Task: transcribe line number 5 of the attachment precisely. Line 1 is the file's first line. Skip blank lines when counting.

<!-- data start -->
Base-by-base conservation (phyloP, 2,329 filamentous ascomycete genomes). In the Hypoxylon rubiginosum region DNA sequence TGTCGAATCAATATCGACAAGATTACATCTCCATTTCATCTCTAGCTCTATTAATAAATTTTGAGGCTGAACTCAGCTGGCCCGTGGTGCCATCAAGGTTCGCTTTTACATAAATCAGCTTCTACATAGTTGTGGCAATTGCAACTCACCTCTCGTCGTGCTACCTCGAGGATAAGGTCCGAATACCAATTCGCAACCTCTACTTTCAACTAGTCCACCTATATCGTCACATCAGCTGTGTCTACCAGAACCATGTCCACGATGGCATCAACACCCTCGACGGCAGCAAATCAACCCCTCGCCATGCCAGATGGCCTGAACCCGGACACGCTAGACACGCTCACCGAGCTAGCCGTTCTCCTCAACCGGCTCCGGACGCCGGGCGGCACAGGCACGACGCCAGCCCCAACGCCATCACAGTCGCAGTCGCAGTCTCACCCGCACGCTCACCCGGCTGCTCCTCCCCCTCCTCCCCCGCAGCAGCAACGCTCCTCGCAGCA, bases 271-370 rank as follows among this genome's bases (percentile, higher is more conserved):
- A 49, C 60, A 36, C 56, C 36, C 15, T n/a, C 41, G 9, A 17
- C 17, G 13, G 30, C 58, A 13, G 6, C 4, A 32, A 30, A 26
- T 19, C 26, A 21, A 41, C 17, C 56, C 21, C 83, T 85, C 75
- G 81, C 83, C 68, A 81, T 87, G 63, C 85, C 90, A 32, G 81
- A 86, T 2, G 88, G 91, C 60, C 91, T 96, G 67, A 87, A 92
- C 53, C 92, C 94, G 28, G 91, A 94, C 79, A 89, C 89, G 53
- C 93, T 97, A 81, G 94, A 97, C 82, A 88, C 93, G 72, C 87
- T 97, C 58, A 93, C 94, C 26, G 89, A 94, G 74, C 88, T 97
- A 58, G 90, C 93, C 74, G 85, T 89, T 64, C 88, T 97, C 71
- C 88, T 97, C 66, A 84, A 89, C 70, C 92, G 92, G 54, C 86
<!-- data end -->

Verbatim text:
- G 81, C 83, C 68, A 81, T 87, G 63, C 85, C 90, A 32, G 81